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The Octagon Museum was built between 1798-1800 by John Tayloe at the suggestion of George Washington. In 1814, the house was offered to President Madison as temporary quarters after the White House was burned in the War of 1812. The Treaty of Ghent...more
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Suggested duration: 1-2 hours
1799 New York Ave NW, Washington DC, DC 20006-5207
This house is run by the American Institute of Architects and does have both history and beauty.
However, it is small (three stories are open with approximately 3 rooms a piece) and lacking in how it's presented. Two rooms upstairs are essentially modernized for exhibits...More
Frankly even with all the wonderful and historic sites there are in DC, I am surprised that this site isn't better known. The house is interesting from an architectural standpoint and it is lovely to see that an organization of architects is involved with it's...More
If you ever wondered where the president lived after the White House burned in the1800s here is your answer. It is also where the Treaty of Ghent was signed. For those who are fans of federal style architecture this is an interesting house given that...More
We were doing a walk in the area on a Saturday and were surprised that this was open. You can take a free self guided tour daily except Sunday. James and Dolly Madison lived here for 6 months after the White House was set on...More
Visitors visiting the White House and Memorials on National Mall should add this small museum into the agenda. The Octagon Museum is about 10 minute walk from the White House ground (President's Park) and the west side of National Mall. The museum is and exhibit...More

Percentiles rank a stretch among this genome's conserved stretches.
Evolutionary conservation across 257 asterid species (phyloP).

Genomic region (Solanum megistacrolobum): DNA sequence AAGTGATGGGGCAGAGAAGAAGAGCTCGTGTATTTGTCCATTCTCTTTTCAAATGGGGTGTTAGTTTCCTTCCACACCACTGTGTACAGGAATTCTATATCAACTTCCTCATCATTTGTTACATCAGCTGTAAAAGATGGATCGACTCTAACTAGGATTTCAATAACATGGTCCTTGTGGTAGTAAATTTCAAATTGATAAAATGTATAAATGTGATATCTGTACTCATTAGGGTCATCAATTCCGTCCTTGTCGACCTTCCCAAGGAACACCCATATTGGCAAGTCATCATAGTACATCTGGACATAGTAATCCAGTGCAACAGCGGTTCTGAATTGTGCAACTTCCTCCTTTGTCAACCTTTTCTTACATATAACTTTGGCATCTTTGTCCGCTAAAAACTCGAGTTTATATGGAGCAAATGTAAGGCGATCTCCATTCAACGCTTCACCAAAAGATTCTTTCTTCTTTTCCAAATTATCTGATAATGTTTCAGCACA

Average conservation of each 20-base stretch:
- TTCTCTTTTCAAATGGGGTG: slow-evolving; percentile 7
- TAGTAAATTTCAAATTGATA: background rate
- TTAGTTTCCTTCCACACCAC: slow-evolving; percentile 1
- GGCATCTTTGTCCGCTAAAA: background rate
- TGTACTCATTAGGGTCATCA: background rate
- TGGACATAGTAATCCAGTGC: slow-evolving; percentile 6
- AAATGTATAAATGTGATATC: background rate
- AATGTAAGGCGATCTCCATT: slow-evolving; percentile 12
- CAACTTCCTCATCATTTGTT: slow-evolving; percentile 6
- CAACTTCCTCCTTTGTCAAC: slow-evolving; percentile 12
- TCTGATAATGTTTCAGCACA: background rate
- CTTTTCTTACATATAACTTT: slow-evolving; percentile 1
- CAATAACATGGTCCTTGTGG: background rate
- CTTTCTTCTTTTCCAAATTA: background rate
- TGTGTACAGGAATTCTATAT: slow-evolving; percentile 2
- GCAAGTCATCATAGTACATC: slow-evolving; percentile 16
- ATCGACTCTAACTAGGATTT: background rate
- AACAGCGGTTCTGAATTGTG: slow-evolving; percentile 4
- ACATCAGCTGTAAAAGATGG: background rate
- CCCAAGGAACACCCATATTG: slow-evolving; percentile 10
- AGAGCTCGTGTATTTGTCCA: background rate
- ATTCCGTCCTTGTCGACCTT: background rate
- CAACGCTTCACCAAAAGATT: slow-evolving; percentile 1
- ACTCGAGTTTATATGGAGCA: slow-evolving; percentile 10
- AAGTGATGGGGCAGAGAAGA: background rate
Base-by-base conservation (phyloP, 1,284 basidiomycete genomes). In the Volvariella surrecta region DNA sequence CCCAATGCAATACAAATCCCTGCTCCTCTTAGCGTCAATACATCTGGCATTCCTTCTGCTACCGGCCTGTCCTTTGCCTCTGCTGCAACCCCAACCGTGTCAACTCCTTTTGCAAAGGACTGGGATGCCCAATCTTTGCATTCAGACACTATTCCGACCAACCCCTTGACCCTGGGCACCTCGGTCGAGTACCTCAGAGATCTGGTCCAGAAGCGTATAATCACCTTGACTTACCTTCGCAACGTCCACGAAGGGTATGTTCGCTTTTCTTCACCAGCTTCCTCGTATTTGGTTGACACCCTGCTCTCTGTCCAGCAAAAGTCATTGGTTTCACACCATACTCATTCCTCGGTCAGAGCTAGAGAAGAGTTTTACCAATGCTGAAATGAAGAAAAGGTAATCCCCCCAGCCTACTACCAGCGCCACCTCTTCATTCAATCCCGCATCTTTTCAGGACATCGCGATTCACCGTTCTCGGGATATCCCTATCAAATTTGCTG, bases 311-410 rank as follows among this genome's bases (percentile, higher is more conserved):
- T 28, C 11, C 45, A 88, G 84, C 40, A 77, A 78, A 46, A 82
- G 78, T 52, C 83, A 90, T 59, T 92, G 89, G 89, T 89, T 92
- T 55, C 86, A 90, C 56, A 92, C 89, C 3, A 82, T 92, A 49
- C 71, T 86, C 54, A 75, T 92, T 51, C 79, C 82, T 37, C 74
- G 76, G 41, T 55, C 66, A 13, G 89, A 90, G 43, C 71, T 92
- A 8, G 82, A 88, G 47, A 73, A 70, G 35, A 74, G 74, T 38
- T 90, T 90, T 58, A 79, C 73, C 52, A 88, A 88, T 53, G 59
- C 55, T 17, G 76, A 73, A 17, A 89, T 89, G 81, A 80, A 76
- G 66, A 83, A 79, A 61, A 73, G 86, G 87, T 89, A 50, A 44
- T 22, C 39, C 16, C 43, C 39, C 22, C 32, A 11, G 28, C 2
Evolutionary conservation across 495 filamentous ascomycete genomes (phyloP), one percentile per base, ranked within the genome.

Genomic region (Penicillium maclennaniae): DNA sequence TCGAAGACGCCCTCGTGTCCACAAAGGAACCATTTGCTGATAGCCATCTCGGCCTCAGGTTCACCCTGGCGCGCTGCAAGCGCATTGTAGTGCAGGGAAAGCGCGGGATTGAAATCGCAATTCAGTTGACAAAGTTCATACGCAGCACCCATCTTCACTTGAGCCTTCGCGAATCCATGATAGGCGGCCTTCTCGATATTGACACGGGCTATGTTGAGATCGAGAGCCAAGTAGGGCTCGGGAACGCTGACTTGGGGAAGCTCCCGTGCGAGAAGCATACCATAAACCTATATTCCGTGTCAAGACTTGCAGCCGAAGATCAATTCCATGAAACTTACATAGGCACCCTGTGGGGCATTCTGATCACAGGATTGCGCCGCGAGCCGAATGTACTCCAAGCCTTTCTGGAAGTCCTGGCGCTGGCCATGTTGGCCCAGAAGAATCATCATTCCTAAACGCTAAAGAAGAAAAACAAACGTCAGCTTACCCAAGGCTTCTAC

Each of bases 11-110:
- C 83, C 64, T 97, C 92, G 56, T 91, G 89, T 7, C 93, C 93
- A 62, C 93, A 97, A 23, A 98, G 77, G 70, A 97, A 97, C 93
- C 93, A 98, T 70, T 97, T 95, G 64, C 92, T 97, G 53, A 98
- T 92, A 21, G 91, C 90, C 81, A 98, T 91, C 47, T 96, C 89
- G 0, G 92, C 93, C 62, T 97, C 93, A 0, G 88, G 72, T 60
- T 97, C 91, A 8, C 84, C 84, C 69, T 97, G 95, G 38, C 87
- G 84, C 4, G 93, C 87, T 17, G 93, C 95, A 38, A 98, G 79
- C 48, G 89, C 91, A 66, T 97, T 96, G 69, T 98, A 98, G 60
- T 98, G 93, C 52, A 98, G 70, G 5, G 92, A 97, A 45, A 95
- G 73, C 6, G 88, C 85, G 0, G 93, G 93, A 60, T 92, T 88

Octagon houses were a unique house style briefly popular in the 1850s. They are characterized by an octagonal (eight-sided) plan and often feature a flat roof and a veranda all around. The most famous Octagon House of all was built between 1798 and 1800 in...More
This is a delightful little jewel in the heart of the City. It was built in the early 1800's as a winter Residence for the Tayloe family. The house itself and is a wonderful example of the architecture of the period. We booked a tour...More
The Octagon House is famous for being the White House temporarily for James Madison when the original was burned, and that alone makes it worth visiting. It also houses the desk where the Treaty of Ghent ending the War of 1812 was signed.
I visited the Octagon House because of my interest in both architecture and history. As an example of early 18th Century architecture, it's a rare example of upper class urban living. During my visit they were in the midst of some restoration, which was interesting...More
The Octagon Museum is one of the best examples I have seen of an historic home preserved for the sake of education. If you are deeply interested in architecture and the decorative arts, preservation of the built environment, nineteenth century America, and African American history,...More